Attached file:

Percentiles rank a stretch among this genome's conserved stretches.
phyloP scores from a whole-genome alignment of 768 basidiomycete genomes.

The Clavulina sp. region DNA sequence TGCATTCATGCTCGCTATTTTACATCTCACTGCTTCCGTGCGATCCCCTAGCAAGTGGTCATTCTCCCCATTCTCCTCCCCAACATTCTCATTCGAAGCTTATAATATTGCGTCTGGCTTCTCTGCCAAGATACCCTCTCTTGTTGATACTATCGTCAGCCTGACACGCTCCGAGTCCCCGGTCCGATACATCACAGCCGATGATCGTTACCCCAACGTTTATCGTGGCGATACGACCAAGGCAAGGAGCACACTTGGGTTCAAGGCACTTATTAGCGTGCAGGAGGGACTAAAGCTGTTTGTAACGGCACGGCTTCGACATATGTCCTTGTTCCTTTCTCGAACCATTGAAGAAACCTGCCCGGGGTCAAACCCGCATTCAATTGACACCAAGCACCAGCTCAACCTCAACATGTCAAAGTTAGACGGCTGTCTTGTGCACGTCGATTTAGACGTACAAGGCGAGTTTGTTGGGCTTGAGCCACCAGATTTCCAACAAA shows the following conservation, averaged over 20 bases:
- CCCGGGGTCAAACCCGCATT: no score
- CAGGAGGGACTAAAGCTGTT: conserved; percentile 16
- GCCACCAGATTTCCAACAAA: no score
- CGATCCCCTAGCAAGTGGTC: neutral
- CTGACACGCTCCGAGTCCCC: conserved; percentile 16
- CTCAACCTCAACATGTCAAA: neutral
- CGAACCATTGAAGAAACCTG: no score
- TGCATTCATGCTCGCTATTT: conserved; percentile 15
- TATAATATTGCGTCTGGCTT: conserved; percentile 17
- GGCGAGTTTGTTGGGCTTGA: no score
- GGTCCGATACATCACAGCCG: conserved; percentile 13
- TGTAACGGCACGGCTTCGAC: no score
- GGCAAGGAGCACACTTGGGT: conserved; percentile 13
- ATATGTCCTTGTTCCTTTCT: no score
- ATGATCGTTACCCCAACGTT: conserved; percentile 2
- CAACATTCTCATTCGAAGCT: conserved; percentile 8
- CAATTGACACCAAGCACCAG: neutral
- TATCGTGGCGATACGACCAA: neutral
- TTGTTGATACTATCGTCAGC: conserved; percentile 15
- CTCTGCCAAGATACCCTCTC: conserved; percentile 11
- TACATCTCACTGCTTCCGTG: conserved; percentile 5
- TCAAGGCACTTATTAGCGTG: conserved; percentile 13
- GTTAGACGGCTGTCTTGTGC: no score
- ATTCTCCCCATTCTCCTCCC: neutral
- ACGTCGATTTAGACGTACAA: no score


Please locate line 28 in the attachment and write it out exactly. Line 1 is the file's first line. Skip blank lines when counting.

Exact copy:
- ACGTCGATTTAGACGTACAA: no score